For Malcolm X joined the river of elegiac discourse elicited by Malcolm X’s bloody murder in 1965 by Nation of Islam congregation members. Walker’s sonnet expresses collective African American grief. Its loose Petrarchan form uses the first eight lines (octet) to describe the mourners, who gaze upon the dead Malcolm in the climactic six lines (sestet) that resolve the poem.
Line 1 to 8 address the “Violated ones,” the African Americans who may enact the internecine violence of brothers killing brothers. They are street people who hate the white oppressors and the middle-class black people economically sealed off from the African American underclass. The stanza’s final line summons the hearers to Malcolm’s coffin to feel the great loss of a beautiful surrogate for them—a “swan.”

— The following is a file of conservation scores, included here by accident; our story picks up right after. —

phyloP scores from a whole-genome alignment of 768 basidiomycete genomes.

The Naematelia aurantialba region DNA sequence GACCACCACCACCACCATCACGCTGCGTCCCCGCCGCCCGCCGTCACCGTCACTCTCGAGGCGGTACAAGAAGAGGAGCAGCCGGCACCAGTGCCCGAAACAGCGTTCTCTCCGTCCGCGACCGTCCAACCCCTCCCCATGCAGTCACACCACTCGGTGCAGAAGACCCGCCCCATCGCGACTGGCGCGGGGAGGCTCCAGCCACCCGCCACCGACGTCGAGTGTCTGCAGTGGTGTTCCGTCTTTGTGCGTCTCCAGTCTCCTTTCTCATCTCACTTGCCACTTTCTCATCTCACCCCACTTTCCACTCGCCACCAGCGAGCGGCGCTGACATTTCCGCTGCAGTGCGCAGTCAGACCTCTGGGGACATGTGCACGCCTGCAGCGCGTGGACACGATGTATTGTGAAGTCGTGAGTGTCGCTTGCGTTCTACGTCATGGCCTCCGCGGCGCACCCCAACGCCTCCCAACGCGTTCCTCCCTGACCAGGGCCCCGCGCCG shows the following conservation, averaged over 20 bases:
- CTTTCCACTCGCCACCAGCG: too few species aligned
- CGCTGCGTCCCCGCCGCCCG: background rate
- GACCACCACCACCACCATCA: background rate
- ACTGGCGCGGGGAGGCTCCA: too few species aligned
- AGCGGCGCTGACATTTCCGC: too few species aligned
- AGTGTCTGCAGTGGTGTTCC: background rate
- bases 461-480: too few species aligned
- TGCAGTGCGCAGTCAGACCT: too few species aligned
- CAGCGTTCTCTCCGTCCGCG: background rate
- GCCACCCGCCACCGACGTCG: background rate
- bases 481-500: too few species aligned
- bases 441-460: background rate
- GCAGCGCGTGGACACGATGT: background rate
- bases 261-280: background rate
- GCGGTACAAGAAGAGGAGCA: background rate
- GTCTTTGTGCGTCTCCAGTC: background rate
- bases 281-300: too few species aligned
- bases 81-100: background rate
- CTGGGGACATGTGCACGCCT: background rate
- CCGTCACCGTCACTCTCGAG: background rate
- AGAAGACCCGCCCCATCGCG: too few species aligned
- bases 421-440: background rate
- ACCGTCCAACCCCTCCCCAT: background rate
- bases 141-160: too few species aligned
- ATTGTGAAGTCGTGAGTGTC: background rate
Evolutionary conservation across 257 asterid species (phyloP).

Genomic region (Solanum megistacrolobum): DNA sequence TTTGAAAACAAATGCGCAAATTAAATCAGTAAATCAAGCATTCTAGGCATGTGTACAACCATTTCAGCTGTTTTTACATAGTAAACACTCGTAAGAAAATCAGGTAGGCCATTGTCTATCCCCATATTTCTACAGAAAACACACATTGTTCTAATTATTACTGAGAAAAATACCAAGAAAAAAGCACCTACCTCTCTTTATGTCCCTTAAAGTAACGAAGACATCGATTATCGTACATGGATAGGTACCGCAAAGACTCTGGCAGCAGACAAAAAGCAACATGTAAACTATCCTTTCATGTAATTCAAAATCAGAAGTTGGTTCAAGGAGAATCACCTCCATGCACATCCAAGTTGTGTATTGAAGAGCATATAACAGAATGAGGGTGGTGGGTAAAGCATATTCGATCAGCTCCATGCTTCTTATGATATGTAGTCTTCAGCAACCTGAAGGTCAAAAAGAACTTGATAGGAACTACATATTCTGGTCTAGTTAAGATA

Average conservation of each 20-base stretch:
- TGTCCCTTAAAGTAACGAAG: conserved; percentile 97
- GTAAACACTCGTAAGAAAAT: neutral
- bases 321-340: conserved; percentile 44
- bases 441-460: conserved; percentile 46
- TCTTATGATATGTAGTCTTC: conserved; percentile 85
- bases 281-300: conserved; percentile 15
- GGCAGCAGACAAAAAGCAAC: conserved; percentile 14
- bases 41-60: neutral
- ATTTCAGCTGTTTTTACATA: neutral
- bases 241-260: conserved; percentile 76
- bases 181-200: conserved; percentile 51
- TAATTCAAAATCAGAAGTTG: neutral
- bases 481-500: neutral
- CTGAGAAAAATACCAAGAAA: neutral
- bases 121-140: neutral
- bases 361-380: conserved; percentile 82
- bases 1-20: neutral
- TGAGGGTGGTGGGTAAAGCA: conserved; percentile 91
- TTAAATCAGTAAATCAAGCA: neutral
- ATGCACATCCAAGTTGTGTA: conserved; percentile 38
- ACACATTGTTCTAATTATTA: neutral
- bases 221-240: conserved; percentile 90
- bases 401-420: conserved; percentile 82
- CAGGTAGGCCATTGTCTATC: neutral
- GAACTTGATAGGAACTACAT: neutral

Lines 9 to 14 frame the dead body of Malcolm as it lies in state. His message to his mourners was difficult. Christ-like blood and water of the mourners flow from them and from Malcolm’s wounds. In Walker’s earthy diction, Malcolm is credited with having entered the hearts and minds of his mourners—“cut open our breasts and dug scalpels in our/ brains.” Malcolm is irreplaceable, and there is a profound desire to see him incarnate in someone new.